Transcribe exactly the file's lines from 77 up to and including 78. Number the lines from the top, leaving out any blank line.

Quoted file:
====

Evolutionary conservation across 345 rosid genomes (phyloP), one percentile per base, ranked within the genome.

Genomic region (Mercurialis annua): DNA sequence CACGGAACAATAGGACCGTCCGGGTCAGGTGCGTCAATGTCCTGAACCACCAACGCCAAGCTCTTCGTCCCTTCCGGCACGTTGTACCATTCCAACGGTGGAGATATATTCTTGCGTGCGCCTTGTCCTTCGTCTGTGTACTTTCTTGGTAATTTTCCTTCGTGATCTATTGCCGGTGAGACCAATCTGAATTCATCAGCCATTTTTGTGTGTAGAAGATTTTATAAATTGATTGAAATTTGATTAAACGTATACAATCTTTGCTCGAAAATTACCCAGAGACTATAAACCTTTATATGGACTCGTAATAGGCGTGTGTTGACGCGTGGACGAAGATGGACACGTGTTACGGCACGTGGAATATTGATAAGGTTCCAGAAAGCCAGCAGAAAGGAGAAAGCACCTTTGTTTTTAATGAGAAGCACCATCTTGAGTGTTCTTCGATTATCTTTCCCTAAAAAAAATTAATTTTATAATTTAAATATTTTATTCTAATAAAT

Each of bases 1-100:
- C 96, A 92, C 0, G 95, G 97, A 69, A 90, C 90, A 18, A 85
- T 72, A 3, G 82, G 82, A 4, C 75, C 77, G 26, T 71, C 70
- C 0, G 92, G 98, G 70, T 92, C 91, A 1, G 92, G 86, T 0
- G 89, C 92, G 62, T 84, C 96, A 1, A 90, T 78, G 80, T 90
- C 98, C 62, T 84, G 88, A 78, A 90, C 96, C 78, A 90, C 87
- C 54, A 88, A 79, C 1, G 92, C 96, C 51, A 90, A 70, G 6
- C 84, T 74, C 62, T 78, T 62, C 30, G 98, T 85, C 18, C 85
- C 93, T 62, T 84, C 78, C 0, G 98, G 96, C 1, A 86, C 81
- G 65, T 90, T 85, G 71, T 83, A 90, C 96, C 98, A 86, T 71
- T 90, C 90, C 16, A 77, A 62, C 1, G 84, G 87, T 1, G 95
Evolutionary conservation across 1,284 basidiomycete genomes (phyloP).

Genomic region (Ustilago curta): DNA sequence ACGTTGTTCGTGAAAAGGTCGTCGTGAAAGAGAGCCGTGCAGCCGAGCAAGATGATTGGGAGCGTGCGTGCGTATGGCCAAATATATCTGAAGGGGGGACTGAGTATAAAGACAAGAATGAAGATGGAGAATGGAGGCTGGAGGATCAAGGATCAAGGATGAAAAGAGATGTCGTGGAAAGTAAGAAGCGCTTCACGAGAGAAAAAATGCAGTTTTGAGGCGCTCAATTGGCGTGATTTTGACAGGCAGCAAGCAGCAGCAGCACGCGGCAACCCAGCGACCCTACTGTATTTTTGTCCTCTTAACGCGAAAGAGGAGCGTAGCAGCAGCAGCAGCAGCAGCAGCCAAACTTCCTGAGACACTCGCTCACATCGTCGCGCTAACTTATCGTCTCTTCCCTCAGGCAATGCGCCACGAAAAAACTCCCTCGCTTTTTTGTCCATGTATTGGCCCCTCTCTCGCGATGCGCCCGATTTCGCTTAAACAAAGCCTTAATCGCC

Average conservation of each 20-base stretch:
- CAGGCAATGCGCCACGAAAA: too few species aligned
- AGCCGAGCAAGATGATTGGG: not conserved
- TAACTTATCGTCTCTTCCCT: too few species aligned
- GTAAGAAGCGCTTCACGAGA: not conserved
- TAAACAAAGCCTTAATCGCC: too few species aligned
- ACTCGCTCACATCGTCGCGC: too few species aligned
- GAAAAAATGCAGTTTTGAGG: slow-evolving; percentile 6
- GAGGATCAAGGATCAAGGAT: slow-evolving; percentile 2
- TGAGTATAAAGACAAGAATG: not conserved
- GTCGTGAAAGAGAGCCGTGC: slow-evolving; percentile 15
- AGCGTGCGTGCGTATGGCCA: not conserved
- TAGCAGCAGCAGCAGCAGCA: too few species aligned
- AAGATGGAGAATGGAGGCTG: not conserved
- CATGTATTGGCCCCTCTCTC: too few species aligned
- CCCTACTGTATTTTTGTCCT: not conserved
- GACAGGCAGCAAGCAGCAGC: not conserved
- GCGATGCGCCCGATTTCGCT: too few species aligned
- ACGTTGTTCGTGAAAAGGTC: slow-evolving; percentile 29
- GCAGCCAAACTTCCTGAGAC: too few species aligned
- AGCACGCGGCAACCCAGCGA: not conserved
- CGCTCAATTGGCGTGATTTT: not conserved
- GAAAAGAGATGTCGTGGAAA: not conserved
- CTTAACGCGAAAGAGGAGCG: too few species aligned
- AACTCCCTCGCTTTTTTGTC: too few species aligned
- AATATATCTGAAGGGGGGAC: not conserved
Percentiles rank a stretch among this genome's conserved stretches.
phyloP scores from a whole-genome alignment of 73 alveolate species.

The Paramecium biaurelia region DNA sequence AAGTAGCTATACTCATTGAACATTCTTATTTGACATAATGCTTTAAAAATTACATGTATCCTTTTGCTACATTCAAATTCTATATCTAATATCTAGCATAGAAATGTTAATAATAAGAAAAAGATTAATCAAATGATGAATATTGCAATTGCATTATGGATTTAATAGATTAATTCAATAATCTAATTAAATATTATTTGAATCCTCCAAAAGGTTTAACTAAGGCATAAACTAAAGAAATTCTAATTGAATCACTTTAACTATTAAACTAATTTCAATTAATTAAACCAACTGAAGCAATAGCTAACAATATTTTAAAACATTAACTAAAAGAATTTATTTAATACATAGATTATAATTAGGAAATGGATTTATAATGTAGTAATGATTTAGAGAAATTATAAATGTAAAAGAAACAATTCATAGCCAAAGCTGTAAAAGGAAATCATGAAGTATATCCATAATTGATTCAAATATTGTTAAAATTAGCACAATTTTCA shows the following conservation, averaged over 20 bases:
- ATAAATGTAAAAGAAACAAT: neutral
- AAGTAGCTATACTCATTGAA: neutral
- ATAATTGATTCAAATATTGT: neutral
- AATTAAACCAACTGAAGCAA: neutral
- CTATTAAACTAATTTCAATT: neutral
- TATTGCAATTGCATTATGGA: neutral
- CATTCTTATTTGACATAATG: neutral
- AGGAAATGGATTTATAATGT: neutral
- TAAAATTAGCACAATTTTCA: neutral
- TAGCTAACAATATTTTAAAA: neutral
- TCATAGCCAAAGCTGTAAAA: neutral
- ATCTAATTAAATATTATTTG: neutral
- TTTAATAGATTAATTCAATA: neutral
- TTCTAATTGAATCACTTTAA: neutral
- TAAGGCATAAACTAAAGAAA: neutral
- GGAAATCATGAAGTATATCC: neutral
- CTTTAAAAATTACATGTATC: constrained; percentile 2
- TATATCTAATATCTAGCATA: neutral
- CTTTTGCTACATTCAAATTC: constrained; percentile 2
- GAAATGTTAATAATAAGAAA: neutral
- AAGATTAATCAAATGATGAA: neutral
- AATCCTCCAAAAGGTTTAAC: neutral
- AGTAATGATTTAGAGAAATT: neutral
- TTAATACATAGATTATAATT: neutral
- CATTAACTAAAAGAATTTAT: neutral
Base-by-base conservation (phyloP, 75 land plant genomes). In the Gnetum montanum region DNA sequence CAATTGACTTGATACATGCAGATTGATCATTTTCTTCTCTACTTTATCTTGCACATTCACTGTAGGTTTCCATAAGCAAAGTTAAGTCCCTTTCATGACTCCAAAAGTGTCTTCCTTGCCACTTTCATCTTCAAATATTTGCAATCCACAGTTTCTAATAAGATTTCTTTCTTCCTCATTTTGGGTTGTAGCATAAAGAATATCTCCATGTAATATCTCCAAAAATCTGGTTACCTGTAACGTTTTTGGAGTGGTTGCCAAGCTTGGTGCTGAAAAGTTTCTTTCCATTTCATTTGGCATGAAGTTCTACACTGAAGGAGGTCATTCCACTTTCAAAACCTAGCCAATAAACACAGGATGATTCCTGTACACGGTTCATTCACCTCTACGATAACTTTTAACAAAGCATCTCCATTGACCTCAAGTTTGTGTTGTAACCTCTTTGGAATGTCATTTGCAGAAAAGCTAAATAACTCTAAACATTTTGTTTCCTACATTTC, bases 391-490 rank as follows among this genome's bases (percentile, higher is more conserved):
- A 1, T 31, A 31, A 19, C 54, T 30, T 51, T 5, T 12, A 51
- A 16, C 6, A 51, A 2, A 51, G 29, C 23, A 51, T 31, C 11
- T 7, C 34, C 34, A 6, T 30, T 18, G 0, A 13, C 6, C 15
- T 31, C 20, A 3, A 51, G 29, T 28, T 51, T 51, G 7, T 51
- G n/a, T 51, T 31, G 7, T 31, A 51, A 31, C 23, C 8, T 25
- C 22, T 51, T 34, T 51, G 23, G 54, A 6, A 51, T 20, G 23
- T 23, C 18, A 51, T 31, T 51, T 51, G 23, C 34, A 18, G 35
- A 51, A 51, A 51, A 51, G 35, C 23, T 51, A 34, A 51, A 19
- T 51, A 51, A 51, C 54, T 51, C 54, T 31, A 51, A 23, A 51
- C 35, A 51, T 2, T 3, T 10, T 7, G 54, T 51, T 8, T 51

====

- T 23, C 18, A 51, T 31, T 51, T 51, G 23, C 34, A 18, G 35
- A 51, A 51, A 51, A 51, G 35, C 23, T 51, A 34, A 51, A 19